My mother-in-law used to tell a tale of her childhood. She was much given to pranks and one day, when she was about six or seven years of age and staying with her grandparents her grandmother could be heard mumbling over and over “There’s summat up with that cat” as she watched it crossing the threshold. Quite some time later the cry of “Letty!” went up, echoing all over the house, when the mystery was solved and young Letitia had to come out of hiding and face the music. She’d cut off the cat’s whiskers.
I find “summat up with that (fill in blank as needed)” a very useful phrase when mini-ing. I’m definitely adrift with the bandstand. It lacks a little gravitas perhaps, you know, the wrought iron municipal look, and the décor is definitely of the crowded and very messy variety.
The bottom piece of dentil moulding is complete as a balustrade edging
but the top one has been ripped down to the tooth bit only covering up some of the messy paintwork
And I’ve added a small pinnacle to the tip of the egg
Whether I’ve started to solve some of the summat that’s up with the bandstand by an addition of woodwork bits I don’t know, but I do feel a little less ‘itchy’ about it, that’s for sure.
but taking a plunge or two
I’ve been putting off and putting off making decisions about the five bandstand figures and about various bits of finish for the bandstand itself. Just mulling it over, you know. There comes a time when mulling for too long turns it sour and we’ve about reached that here so it’s stick a pin in it time on these two problems.
- For the figures I’m looking for cartoon figures with various eccentricities but should these include unusual feet and hands or not?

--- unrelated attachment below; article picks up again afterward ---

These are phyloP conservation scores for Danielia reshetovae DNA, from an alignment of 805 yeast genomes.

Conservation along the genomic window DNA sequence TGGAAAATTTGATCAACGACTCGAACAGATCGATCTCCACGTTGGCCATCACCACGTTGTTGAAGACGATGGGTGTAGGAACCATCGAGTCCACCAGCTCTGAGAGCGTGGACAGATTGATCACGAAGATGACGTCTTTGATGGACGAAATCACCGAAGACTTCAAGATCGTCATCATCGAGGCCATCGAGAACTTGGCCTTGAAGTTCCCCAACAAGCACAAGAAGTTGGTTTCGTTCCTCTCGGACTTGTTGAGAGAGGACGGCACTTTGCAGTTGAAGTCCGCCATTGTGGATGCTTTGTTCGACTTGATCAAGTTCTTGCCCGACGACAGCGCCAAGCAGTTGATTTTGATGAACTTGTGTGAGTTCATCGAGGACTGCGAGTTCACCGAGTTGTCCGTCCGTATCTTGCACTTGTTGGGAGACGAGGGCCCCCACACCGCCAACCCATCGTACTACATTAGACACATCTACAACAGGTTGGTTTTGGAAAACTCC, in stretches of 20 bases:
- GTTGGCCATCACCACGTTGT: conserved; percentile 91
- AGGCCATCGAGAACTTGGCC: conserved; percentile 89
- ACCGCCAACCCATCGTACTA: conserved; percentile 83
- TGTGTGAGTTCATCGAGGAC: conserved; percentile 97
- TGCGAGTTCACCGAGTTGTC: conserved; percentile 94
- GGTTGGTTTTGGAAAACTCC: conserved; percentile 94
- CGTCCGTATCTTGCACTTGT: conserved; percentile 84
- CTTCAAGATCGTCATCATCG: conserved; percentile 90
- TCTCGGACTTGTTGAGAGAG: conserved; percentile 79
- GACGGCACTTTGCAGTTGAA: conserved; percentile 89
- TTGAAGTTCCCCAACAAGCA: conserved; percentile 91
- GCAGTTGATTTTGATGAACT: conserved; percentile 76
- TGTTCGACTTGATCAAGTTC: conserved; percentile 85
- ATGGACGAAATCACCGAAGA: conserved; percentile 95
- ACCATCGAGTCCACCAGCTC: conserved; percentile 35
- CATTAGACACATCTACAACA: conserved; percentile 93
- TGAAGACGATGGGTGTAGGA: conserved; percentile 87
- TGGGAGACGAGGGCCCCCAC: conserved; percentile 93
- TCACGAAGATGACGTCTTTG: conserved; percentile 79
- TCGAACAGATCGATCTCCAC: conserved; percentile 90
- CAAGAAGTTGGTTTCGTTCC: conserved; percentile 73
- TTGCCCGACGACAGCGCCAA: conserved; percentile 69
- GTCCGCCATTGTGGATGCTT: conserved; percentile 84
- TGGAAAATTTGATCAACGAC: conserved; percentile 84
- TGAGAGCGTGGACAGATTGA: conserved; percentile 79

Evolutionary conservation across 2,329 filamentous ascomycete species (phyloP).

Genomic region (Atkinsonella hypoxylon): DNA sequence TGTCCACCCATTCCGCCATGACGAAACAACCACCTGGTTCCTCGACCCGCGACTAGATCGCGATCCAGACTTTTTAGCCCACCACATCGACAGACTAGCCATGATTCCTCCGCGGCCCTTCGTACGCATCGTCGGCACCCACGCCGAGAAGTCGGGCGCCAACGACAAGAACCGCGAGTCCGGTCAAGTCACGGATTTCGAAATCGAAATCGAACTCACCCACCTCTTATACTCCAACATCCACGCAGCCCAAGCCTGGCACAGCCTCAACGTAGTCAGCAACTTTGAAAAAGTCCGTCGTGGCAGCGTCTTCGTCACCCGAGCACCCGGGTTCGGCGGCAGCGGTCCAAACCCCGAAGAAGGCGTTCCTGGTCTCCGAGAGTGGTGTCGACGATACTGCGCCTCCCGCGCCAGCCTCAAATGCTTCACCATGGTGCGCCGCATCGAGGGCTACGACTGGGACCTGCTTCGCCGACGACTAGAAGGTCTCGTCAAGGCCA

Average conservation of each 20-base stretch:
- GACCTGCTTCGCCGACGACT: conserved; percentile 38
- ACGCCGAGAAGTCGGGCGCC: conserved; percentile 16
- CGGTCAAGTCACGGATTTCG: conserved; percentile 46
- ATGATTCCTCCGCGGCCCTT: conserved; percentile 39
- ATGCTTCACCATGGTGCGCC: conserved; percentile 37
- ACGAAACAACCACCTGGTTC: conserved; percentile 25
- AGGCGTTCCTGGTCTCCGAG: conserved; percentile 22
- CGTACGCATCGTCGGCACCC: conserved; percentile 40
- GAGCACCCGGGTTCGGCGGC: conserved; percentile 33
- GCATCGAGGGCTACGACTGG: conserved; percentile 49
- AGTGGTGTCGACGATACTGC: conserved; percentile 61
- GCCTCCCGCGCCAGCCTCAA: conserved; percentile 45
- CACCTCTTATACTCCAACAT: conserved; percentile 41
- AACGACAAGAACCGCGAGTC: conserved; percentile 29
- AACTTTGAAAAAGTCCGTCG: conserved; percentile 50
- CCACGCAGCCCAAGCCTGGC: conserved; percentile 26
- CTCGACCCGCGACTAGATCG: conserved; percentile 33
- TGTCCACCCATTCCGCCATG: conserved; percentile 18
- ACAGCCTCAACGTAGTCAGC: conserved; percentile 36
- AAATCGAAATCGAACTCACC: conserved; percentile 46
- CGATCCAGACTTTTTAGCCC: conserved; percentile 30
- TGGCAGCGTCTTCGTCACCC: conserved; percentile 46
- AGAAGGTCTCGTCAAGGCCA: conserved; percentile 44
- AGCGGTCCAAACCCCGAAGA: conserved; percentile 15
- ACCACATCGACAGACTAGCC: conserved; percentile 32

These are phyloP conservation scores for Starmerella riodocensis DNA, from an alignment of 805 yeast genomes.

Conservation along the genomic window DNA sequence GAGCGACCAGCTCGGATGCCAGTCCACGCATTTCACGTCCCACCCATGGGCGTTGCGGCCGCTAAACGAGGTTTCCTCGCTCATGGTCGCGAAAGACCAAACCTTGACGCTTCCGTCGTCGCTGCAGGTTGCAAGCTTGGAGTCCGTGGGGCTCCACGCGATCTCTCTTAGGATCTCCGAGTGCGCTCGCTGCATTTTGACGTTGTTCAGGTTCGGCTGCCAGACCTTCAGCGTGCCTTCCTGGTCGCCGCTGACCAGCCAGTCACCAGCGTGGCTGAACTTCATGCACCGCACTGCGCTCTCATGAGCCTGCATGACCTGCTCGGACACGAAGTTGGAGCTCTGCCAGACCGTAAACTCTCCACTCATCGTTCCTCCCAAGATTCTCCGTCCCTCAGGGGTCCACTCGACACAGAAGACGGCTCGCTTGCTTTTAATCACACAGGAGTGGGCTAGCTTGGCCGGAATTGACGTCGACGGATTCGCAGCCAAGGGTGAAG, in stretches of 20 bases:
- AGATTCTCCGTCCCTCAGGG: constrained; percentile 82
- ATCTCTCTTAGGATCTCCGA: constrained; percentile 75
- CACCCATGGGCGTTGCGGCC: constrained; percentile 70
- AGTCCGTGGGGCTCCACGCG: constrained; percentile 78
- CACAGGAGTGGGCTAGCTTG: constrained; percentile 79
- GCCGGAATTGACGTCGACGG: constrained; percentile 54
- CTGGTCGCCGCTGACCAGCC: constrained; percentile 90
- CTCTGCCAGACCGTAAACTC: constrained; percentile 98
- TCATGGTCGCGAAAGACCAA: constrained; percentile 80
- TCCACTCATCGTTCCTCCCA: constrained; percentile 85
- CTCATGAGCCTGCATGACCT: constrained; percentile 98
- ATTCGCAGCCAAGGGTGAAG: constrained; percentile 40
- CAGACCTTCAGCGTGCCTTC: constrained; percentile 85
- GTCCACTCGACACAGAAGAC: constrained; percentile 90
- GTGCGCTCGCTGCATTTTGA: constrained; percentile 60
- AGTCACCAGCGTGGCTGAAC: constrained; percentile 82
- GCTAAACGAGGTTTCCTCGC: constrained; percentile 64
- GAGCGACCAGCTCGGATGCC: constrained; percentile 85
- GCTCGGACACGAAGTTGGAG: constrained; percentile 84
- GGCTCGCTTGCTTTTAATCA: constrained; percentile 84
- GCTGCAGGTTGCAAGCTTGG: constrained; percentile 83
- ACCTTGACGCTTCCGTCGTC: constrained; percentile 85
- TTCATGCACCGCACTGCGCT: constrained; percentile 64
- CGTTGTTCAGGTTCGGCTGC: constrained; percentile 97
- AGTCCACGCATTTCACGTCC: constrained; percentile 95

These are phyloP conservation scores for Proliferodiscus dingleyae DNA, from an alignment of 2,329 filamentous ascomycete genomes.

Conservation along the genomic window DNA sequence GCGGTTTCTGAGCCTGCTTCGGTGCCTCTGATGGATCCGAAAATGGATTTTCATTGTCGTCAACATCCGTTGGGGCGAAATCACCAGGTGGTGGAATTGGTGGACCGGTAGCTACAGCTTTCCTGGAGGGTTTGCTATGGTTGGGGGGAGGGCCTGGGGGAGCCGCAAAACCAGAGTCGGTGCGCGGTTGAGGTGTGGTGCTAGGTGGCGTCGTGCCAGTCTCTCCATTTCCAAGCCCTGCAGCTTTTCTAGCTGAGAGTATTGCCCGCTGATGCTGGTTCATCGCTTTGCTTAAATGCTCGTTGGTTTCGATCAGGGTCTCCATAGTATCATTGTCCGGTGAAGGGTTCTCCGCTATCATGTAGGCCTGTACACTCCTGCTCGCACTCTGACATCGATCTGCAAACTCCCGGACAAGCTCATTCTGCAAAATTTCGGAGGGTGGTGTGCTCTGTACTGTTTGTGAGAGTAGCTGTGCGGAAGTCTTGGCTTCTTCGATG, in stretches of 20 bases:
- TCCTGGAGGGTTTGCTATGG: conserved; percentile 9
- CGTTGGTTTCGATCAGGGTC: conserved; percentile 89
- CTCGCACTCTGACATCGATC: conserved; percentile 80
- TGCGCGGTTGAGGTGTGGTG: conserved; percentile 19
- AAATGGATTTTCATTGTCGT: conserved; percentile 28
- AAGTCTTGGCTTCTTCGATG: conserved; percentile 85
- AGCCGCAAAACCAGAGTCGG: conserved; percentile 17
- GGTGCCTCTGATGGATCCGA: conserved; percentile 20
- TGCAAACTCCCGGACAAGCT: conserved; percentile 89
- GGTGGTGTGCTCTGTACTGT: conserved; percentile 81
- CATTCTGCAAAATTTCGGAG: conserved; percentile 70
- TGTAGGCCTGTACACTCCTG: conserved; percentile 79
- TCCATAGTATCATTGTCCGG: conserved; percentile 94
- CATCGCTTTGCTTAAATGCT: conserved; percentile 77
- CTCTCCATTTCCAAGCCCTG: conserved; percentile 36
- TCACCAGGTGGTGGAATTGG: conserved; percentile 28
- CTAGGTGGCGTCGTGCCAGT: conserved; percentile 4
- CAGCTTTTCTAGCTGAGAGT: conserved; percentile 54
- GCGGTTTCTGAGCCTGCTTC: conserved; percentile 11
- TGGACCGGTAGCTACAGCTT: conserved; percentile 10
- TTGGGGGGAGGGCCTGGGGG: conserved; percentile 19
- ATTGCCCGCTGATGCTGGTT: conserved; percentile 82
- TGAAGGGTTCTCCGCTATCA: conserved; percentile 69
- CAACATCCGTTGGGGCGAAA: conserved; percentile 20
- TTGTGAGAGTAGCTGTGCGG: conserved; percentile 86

- For the bandstand – how much should remain white and how overgrown is the rest of it?
Ouch and Splash
(Warning never take the plunge with a pin in your hand)
Have just stuck down an edging of slate blue egg box crazy paving on a background of more greenery/paint and ground cover dust. This for the horizontal edge around the bandstand in the hope that it will give it a bit of visual grounding/weight while leaving the general white kiosk look.
Working when wet, claggy thick paint, egg box and shaken on ground cover
Looks a good shade of blue/grey to go with the blue/greens above
so far so good perhaps
Stepping back perhaps it does give it a more grounded look (no puns intended)
The heads and shoulders of the five have now come together along with pipe-cleaners for the core of the arms and giving the heads the angle I’d like.
These are as dry as two weeks can make them. Was concerned that with exaggerated noses etc that they might fall apart but OK today when handling and threading up with shirring elastic.
Looks like we’ve got some trouble between the hanging ‘tubular bells’ player on the left and the drummer on the right though
(Fanfare please), knowing that I’m dreadful with hands I’ve been doing some deep thinking and had a bandsman’s white gloved hand moment! Made a try at forming large hands with glove cuffs and a shirt cuff too. To go with that idea there’s a try-out pair of large boots (to be painted black) with bits of clay as laces and with longish ankles which may or may not become painted/stripey socks.
Hopefully it will be sandable but first will it hold together or collapse under its own weight while drying?
Ditto for this giant bootee Stripey socks do you think?.
If they work then there’s another four sets of each to be made and if not there’s just the one set to hide in a box somewhere. They’re going to take quite a few days to dry out so I’d better move on to the other decisions I’m pretending don’t exist.
Or I could always do that potting up I failed to do today 😉